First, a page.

When we first moved to our house we decided to adopt a botanical theme in the dining room. It’s tough to keep up as a lot of this type of art is expensive and requires to be framed professionally. But this past weekend while cleaning up the house, Alberto came across a book featuring old prints. The images were reproduction of old pencil drawings, and the book contained an entire section devoted to birds…it was the perfect opportunity to finish up the decor in the dining room! We built our own frames for this project and we also got to try out resin, something we had wanting to do for a while. The result is a set of really cute frames that are perfect for the room!
Here’s what we used to make the pictures:
- Two 6-foot pieces of 1×2’s
- One 2-foot x 2-foot sheet of plywood
- 4 old book prints
- One 32-Ounce Kit Lite Pour-On, High Gloss Finish
- Brown spray paint (gloss finish)
- Frame hangers
This is what we needed to put it together:
- Finishing nail gun (or a hammer and nails)
- Router (not necessary, but it allows the plywood to fit within the frame)
- Glue and sponge
Let’s Make some Bird Print Wall Art!
- Using the router, cut a 1/4-inch groove into one side of the 1×2’s.
- Next cut one end of the 1×2 at a 45-degree angle. The angle should be toward the groove.
- Measure the prints to determine the size of the frames. We want our frames to be 6 1/2-inches x 10-inches, so I measured 6 1/2-inches from the inside of the 1×2 and cut another 45 degree angle. The groove should be on the shorter side of the 1×2. Cut seven more pieces this size.
- Using the same steps as above, cut eight pieces of 1×2 so that the inside measures 10-inches.
- To assemble the frames, start by clamping down one of the short pieces of 1×2 to a stable surface with the groove facing up.
- Now, place a larger pices of 1×2 against a corner of the shorter piece and nail in place. Be sure that the two pieces are flush, the grooves match up and the corner is tight. Continue around with another short and large piece until you’ve finished the first frame, and then repeat for the other three.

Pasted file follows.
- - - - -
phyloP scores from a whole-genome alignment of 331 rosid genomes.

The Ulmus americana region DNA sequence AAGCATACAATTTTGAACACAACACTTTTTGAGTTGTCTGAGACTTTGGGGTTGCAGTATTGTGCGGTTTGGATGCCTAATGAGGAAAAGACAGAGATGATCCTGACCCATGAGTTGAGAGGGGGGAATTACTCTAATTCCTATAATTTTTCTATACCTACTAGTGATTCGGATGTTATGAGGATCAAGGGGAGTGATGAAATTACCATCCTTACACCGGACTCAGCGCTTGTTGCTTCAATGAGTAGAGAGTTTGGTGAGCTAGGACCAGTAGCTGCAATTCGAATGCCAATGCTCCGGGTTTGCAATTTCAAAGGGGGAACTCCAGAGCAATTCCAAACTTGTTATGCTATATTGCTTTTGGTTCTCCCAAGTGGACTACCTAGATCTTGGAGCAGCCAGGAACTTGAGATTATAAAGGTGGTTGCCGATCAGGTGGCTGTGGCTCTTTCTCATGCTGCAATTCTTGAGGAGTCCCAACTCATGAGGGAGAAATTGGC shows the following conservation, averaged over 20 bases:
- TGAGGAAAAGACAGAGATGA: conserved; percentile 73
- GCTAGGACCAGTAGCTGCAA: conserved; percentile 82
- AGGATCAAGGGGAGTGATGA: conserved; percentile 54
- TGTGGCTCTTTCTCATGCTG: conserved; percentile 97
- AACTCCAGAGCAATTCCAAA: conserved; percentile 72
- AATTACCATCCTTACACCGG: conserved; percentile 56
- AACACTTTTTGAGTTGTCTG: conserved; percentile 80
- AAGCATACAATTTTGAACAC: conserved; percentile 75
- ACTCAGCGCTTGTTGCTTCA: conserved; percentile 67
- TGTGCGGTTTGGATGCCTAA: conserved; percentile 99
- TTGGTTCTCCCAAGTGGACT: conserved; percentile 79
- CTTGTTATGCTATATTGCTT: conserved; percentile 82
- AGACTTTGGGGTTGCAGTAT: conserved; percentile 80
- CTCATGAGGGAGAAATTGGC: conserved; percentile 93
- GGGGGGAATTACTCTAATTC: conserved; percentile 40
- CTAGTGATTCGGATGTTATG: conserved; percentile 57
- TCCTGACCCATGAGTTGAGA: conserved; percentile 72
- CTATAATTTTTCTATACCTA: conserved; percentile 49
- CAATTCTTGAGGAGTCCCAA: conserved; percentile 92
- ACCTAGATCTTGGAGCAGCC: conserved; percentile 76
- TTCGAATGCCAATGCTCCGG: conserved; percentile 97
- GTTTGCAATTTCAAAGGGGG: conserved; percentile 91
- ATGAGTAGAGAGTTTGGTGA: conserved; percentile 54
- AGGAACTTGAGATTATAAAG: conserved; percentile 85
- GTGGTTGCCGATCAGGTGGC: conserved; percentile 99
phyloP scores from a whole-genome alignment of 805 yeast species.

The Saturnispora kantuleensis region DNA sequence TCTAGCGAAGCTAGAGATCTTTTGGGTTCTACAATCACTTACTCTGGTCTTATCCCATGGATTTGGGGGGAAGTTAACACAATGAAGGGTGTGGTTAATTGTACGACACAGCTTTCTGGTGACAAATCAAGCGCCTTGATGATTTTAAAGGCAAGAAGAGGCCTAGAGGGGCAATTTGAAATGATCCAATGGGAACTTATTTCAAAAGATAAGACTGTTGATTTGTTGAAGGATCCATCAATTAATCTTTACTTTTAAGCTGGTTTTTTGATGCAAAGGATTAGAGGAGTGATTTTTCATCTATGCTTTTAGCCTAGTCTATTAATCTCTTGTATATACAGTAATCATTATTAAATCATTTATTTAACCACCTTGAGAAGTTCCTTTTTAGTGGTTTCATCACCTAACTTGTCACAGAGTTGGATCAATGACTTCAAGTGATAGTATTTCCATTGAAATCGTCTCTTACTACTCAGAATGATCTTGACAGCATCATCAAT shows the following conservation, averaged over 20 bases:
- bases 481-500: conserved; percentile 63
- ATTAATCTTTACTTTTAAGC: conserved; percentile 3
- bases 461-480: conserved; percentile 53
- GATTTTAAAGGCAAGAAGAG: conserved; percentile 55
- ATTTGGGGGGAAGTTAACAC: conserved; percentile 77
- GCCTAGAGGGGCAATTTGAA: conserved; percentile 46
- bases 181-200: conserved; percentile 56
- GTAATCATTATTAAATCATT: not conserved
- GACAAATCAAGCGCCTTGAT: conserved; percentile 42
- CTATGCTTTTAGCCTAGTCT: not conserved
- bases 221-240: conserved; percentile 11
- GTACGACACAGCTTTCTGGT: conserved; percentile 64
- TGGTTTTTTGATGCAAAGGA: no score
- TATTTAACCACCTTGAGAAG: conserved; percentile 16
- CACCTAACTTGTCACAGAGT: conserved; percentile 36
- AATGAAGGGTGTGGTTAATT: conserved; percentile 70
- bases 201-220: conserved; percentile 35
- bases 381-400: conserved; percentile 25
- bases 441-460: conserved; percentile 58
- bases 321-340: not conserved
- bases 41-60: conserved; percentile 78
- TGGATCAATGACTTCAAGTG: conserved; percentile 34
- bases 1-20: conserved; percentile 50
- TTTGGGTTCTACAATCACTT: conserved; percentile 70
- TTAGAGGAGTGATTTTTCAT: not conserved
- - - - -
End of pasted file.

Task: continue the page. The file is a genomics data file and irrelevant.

- Sand the frames so that they come out smooth. Pay special attention to the corners on the front of the frame to even up any issues.
- Cut four pieces of plywood 7-inches by 10 1/2-inches to fit inside the back of the frames. You may want measure the back of the frames, and make adjustments accordingly when cutting the plywood just in case it’s slightly different than calculated.
- The only thing left to do is paint the frames and the plywood gloss brown.
A Sticky Situation!
- Once the plywood is dry, measure and cut the prints to the same size as the plywood. Be sure that the center of the print is in the center of the plywood.
- Spread a thin layer of glue over the surface of the plywood, and attach the print. Smooth away any wrinkles or bubbles, and repeat for the other three prints.
- Once the glue is dry, spread a thin layer of glue over the top of each of the prints. This will protect the paper from becoming discolored when adding the resin. Apply additional coats as desired.
- Once dry, place the plywood into the frames, and nail the backs into the frames.
- Place the frames face up on wax paper. This will protect your surface from any resin that may seep out.
- Mix enough resin and hardener for one of the frames, and pour it into the frame. We only wanted about an 1/8-inch covering on the print.
- Spread the resin so that it covers all of the print and touches the sides of the frame. We did this two ways. First we tilted the frame in several directions to allow the resin to ooze into place. Then we used a spatula to cover any places that were missed. Finally we had a toothpick ready to pick at any lint. Also for a project this size, you can breath on the bubbles to burst them. Just be sure that you don’t inhale any fumes!
- Set the frame on the wax paper, and repeat for the other three. The resin will take anywhere from 2 to 7 hours to dry.
While we let the resin dry, we decided to get some of our TV time in. We had a lot that we wanted to see this weekend, so we decided to have an old standby, the Whiskey Sour. Of course, Alberto found a way to reduce some of the calories. We may be couch potatoes sometimes, but at least we don’t want to look like one! And there is nothing like a good Whiskey Sour to watch the Golden Globes!
Just Hanging Around!
- Once the resin is dry, turn the frames over and place the hangers on the top center of the frames.
- Hang the prints on the wall in a cluster.
These prints go very nicely in the dining room, and they just cost a few dollars to make!